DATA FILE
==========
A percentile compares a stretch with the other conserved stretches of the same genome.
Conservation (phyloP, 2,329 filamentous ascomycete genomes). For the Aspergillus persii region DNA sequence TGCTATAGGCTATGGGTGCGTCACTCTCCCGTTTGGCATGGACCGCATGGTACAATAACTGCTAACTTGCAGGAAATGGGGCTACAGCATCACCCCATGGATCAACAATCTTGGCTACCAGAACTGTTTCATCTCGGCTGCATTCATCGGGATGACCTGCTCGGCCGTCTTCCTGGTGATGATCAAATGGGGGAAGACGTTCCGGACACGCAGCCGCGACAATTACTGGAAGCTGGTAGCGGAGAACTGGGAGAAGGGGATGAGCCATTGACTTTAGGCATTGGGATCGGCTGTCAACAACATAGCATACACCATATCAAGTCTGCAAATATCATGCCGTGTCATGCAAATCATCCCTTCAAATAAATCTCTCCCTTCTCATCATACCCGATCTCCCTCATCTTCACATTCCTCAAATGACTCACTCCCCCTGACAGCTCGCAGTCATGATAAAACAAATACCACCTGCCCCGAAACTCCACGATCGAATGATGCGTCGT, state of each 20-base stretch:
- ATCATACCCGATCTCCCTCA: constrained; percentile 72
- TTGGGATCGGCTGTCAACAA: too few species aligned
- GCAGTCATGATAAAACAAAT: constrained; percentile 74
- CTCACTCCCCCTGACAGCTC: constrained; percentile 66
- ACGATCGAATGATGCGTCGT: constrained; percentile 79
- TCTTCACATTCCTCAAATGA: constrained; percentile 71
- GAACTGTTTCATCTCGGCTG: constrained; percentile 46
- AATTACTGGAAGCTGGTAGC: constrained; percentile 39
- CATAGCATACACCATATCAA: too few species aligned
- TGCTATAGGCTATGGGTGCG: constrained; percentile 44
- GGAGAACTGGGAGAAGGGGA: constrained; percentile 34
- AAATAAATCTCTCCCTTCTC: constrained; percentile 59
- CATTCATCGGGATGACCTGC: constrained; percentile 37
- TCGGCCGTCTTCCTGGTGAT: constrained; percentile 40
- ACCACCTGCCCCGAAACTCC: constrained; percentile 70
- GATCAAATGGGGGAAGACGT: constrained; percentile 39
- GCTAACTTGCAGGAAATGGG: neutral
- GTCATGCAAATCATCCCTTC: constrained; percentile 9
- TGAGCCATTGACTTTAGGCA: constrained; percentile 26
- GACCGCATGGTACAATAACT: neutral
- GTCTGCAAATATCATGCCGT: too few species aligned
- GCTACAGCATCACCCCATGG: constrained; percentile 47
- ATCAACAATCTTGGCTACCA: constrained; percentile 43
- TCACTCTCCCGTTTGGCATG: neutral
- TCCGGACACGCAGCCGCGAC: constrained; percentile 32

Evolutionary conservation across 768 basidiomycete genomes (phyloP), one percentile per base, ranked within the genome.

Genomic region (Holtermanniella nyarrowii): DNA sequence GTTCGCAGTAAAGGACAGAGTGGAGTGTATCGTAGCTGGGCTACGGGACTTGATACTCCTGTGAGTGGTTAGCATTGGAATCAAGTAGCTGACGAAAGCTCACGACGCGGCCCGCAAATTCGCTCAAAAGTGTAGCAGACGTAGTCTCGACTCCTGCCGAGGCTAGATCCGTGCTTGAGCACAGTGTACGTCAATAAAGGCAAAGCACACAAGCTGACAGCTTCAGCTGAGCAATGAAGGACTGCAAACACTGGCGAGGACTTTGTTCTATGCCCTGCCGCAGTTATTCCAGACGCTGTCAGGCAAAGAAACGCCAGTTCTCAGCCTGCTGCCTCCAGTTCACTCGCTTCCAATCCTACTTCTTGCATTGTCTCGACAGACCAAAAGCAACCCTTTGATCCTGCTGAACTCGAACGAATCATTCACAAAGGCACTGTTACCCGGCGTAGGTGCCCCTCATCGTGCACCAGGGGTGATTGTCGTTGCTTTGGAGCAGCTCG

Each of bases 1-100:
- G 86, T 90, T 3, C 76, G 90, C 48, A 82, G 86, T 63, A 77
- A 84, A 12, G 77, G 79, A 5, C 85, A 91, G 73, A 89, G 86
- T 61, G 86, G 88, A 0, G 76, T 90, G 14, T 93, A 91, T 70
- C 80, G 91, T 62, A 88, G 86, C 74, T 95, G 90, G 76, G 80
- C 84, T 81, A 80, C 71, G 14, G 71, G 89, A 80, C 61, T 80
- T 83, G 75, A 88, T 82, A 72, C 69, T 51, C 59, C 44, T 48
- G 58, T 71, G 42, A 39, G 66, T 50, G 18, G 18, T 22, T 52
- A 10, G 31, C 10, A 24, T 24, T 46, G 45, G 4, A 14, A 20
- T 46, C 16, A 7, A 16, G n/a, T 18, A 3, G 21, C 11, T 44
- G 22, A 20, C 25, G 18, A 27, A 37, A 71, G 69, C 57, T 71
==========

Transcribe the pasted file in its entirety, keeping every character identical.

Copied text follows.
A percentile compares a stretch with the other conserved stretches of the same genome.
Conservation (phyloP, 2,329 filamentous ascomycete genomes). For the Aspergillus persii region DNA sequence TGCTATAGGCTATGGGTGCGTCACTCTCCCGTTTGGCATGGACCGCATGGTACAATAACTGCTAACTTGCAGGAAATGGGGCTACAGCATCACCCCATGGATCAACAATCTTGGCTACCAGAACTGTTTCATCTCGGCTGCATTCATCGGGATGACCTGCTCGGCCGTCTTCCTGGTGATGATCAAATGGGGGAAGACGTTCCGGACACGCAGCCGCGACAATTACTGGAAGCTGGTAGCGGAGAACTGGGAGAAGGGGATGAGCCATTGACTTTAGGCATTGGGATCGGCTGTCAACAACATAGCATACACCATATCAAGTCTGCAAATATCATGCCGTGTCATGCAAATCATCCCTTCAAATAAATCTCTCCCTTCTCATCATACCCGATCTCCCTCATCTTCACATTCCTCAAATGACTCACTCCCCCTGACAGCTCGCAGTCATGATAAAACAAATACCACCTGCCCCGAAACTCCACGATCGAATGATGCGTCGT, state of each 20-base stretch:
- ATCATACCCGATCTCCCTCA: constrained; percentile 72
- TTGGGATCGGCTGTCAACAA: too few species aligned
- GCAGTCATGATAAAACAAAT: constrained; percentile 74
- CTCACTCCCCCTGACAGCTC: constrained; percentile 66
- ACGATCGAATGATGCGTCGT: constrained; percentile 79
- TCTTCACATTCCTCAAATGA: constrained; percentile 71
- GAACTGTTTCATCTCGGCTG: constrained; percentile 46
- AATTACTGGAAGCTGGTAGC: constrained; percentile 39
- CATAGCATACACCATATCAA: too few species aligned
- TGCTATAGGCTATGGGTGCG: constrained; percentile 44
- GGAGAACTGGGAGAAGGGGA: constrained; percentile 34
- AAATAAATCTCTCCCTTCTC: constrained; percentile 59
- CATTCATCGGGATGACCTGC: constrained; percentile 37
- TCGGCCGTCTTCCTGGTGAT: constrained; percentile 40
- ACCACCTGCCCCGAAACTCC: constrained; percentile 70
- GATCAAATGGGGGAAGACGT: constrained; percentile 39
- GCTAACTTGCAGGAAATGGG: neutral
- GTCATGCAAATCATCCCTTC: constrained; percentile 9
- TGAGCCATTGACTTTAGGCA: constrained; percentile 26
- GACCGCATGGTACAATAACT: neutral
- GTCTGCAAATATCATGCCGT: too few species aligned
- GCTACAGCATCACCCCATGG: constrained; percentile 47
- ATCAACAATCTTGGCTACCA: constrained; percentile 43
- TCACTCTCCCGTTTGGCATG: neutral
- TCCGGACACGCAGCCGCGAC: constrained; percentile 32

Evolutionary conservation across 768 basidiomycete genomes (phyloP), one percentile per base, ranked within the genome.

Genomic region (Holtermanniella nyarrowii): DNA sequence GTTCGCAGTAAAGGACAGAGTGGAGTGTATCGTAGCTGGGCTACGGGACTTGATACTCCTGTGAGTGGTTAGCATTGGAATCAAGTAGCTGACGAAAGCTCACGACGCGGCCCGCAAATTCGCTCAAAAGTGTAGCAGACGTAGTCTCGACTCCTGCCGAGGCTAGATCCGTGCTTGAGCACAGTGTACGTCAATAAAGGCAAAGCACACAAGCTGACAGCTTCAGCTGAGCAATGAAGGACTGCAAACACTGGCGAGGACTTTGTTCTATGCCCTGCCGCAGTTATTCCAGACGCTGTCAGGCAAAGAAACGCCAGTTCTCAGCCTGCTGCCTCCAGTTCACTCGCTTCCAATCCTACTTCTTGCATTGTCTCGACAGACCAAAAGCAACCCTTTGATCCTGCTGAACTCGAACGAATCATTCACAAAGGCACTGTTACCCGGCGTAGGTGCCCCTCATCGTGCACCAGGGGTGATTGTCGTTGCTTTGGAGCAGCTCG

Each of bases 1-100:
- G 86, T 90, T 3, C 76, G 90, C 48, A 82, G 86, T 63, A 77
- A 84, A 12, G 77, G 79, A 5, C 85, A 91, G 73, A 89, G 86
- T 61, G 86, G 88, A 0, G 76, T 90, G 14, T 93, A 91, T 70
- C 80, G 91, T 62, A 88, G 86, C 74, T 95, G 90, G 76, G 80
- C 84, T 81, A 80, C 71, G 14, G 71, G 89, A 80, C 61, T 80
- T 83, G 75, A 88, T 82, A 72, C 69, T 51, C 59, C 44, T 48
- G 58, T 71, G 42, A 39, G 66, T 50, G 18, G 18, T 22, T 52
- A 10, G 31, C 10, A 24, T 24, T 46, G 45, G 4, A 14, A 20
- T 46, C 16, A 7, A 16, G n/a, T 18, A 3, G 21, C 11, T 44
- G 22, A 20, C 25, G 18, A 27, A 37, A 71, G 69, C 57, T 71